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Pollinator visitation to Na-enriched plants


Sanders, Nathan; Finkelstein, Carrie (2022), Pollinator visitation to Na-enriched plants, Dryad, Dataset,


Plants have evolved a variety of approaches to attract pollinators, including enriching their nectar with essential nutrients. Because sodium is an essential nutrient for pollinators, and sodium concentration in nectar can vary both within and among species, we explored whether experimentally enriching floral nectar with sodium in five plant species would influence pollinator visitation and diversity. We found that the number of visits by pollinators increased on plants with sodium-enriched nectar, regardless of plant species, relative to plants receiving control nectar. Similarly, the number of species visiting plants with sodium-enriched nectar was twice that of controls. Our findings suggest that sodium in floral nectar may play an important but unappreciated role in the ecology and evolution of plant-pollinator mutualisms.


We conducted this work in a meadow at the University of Vermont’s Aiken Forestry Sciences Laboratory in South Burlington, Vermont (elevation: 60m; 44°27'09.0"N 73°11'26.7"W). Common flowering species at the site include Achillea millefolium, Solidago canadensis, and Asclepias syriaca. Common pollinators at the site include Bombus impatiens, Bombus vagans, and Phyciodes tharos.

We conducted our field experiment using five common plant species in meadows of New England: Achillea millefolium (Asteraceae), Echinacea purpurea (Asteraceae), Geranium sanguineum (Geraniaceae), Monarda didyma (Lamiaceae), and Penstemon digitalis (Plantaginaceae). We obtained these plants from two local greenhouses early in the growing season and maintained at least 12 individuals of each species in 23-cm diameter pots in a greenhouse at the site. Plants were kept in a greenhouse, watered twice a day, and were not treated with fertilizer.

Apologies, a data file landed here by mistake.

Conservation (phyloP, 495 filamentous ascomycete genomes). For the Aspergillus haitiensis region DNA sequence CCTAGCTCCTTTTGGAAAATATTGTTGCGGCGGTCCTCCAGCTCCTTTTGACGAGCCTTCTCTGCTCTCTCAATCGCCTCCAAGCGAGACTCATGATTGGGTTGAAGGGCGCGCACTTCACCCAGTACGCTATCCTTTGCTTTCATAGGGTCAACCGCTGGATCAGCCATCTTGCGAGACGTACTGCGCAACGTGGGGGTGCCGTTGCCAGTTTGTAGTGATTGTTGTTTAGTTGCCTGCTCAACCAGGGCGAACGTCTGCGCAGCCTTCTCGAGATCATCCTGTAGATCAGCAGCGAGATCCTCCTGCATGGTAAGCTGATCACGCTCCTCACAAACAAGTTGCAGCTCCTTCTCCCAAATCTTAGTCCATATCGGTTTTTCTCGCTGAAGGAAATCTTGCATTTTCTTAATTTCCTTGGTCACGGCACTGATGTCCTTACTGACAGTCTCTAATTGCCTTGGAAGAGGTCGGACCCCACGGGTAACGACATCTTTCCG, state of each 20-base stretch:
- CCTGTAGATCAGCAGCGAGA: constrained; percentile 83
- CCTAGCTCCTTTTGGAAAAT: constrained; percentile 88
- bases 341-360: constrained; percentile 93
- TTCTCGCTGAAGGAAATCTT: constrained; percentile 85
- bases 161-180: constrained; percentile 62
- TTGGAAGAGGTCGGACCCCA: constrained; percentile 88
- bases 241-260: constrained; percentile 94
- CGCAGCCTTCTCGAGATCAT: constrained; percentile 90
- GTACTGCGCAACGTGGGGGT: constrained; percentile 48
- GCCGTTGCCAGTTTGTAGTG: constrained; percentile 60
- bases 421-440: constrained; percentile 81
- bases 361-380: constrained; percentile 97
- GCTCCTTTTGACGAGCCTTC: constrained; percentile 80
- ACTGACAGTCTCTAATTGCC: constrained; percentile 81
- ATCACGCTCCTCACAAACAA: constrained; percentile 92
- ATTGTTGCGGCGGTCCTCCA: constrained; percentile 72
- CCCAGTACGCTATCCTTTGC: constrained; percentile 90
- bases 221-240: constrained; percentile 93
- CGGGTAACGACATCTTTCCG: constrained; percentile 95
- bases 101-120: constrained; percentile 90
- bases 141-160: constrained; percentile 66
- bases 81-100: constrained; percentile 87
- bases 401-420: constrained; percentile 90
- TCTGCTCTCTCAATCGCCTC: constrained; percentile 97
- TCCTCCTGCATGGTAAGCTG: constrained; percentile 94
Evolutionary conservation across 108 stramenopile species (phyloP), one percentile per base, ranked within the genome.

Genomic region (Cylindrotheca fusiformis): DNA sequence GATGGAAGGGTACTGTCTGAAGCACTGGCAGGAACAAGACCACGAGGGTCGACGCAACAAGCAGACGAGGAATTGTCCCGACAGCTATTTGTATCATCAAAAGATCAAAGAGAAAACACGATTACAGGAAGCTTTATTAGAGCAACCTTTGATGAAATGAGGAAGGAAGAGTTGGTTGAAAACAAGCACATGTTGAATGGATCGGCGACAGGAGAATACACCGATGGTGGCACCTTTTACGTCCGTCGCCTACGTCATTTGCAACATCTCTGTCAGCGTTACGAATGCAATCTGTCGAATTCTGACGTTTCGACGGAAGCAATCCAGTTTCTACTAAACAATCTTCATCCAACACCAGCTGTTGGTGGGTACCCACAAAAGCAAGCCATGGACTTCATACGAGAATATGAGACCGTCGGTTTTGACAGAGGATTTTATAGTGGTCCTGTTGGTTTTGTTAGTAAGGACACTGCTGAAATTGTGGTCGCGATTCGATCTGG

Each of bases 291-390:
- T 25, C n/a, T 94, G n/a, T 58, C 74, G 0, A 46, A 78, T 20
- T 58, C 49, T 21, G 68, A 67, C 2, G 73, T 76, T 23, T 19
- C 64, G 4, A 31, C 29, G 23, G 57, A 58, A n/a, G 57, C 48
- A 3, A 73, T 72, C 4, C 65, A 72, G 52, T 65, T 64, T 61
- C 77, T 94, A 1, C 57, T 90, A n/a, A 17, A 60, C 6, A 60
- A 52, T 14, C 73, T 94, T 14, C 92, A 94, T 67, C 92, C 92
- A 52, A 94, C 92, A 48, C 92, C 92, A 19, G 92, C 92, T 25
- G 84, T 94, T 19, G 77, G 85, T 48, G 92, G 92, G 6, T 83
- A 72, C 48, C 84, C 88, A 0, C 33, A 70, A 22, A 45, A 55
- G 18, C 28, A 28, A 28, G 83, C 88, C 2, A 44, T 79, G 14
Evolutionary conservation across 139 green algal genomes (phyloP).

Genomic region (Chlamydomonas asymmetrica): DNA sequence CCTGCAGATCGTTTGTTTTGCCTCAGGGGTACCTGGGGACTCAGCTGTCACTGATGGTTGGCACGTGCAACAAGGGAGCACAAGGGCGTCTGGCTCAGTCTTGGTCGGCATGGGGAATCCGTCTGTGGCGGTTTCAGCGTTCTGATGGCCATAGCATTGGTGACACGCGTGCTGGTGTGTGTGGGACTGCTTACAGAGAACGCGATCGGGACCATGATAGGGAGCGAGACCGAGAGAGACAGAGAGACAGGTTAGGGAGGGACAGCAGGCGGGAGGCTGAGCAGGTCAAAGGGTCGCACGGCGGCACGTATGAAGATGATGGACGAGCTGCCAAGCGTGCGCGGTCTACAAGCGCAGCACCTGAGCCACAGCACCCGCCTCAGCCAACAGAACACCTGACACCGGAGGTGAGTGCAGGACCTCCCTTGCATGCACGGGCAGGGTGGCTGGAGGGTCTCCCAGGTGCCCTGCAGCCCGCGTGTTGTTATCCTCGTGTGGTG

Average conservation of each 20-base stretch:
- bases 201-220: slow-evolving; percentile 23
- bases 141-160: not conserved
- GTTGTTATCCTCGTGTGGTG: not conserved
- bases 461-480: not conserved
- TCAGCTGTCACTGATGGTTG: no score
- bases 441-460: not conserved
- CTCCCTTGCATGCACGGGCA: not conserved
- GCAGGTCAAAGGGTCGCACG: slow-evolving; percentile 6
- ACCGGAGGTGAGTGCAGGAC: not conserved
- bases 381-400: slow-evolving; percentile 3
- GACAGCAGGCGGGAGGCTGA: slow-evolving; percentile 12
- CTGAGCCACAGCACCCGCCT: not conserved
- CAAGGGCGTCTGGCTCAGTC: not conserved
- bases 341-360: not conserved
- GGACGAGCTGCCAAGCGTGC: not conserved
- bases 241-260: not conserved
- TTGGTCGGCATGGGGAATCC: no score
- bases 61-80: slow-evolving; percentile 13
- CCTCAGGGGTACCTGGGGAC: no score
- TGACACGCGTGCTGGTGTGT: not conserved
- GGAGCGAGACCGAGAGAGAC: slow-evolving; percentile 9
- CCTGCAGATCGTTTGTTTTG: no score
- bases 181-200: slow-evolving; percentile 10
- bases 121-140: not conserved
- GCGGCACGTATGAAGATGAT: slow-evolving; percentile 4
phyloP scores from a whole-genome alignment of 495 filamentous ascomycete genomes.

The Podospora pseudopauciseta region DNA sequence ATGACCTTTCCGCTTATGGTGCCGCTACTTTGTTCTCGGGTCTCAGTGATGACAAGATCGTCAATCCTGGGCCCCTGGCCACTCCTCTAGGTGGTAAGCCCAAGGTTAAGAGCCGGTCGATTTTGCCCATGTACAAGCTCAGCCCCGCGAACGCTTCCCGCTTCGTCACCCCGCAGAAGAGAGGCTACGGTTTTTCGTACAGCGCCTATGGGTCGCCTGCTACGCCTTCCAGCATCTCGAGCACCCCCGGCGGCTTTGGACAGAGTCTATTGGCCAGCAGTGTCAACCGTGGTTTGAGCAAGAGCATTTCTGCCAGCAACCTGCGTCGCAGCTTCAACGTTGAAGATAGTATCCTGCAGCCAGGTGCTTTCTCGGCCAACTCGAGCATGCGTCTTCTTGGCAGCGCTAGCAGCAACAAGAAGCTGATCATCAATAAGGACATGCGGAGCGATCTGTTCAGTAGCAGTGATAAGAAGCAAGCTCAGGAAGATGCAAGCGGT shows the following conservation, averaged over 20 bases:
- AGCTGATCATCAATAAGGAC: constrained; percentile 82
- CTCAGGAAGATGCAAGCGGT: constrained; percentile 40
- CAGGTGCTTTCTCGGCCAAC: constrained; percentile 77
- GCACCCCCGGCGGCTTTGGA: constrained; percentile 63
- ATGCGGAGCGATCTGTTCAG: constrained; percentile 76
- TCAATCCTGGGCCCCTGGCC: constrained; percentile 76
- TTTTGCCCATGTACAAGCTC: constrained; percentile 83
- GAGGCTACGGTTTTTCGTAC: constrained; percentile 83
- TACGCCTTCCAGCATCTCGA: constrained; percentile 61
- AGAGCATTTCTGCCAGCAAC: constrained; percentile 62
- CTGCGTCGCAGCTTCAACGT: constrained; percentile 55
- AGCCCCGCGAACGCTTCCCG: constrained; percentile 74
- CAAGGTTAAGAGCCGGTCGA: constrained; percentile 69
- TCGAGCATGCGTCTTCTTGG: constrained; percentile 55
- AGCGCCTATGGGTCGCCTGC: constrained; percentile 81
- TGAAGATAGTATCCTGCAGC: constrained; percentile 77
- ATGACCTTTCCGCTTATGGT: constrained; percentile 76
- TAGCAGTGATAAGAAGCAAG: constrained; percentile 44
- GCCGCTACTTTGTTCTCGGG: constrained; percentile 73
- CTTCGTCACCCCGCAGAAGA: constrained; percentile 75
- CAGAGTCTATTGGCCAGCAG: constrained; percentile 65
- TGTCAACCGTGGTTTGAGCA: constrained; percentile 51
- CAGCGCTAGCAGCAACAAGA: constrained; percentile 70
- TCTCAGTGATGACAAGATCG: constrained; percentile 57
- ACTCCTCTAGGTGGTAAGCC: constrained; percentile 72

We experimentally manipulated Na content in half of the plants to examine the influence of Na-enriched nectar on plant-pollinator interactions. We used two stock solutions of artificial nectar: control nectar which was made up of 35% sucrose weight:volume and Na-enriched nectar which was made up of 35% sucrose + 1% Na weight:volume. We applied 15 μL of our artificial nectar thirty minutes before each pollinator observation period (at approximately 0730, 1130, and 1530) by inserting the tip of a micro-pipette between the ovary and the stamens of each flower. Plants were in bloom for the duration of the experiment. Pipette tips were changed between each plant to avoid accidental cross-pollination or accidental application of Na to control flowers.

Prior to our pollinator observations each day (see details below), we selected 6 individual plants from each of our focal species, half of which received Na-enriched nectar and the other half received control nectar. We applied artificial nectar treatments randomly to individual plants. We then randomly placed the plants (in their pots) along six 15-m transects. Transects were approximately three meters from one another. Plants that were designated as Na-enriched received the experimental solution exclusively for the duration of the experiment.

We recorded pollinator visits to flowers from July 9 to August 2, 2019 on warm, sunny days (no rainfall, ambient temperature >8°C) during three one-hour observation periods beginning at 0800, 1200, and 1600. We recorded the identity and number of each pollinator visiting the flowers of each species across all 30 plants. After each observation period, we walked each of the six 15m transects for 10 minutes each, and netted visitors on the focal plant species to estimate diversity of floral visitors. If we were unable to be identify a floral visitor in the field, we collected it and stored it in 75% EtOH. We identified each pollinator to species or the finest taxonomic level possible.

To ascertain whether Na-enriched plants were visited more frequently by pollinators, we calculated the total number of visitors across all observation periods and days for each individual plant for each species in each treatment. Each individual plant in each treatment was observed, on average, 24 times over the course of the experiment, and each focal plant species was observed, on average, 270 times over the course of the experiment.


National Science Foundation, Award: DEB-1556185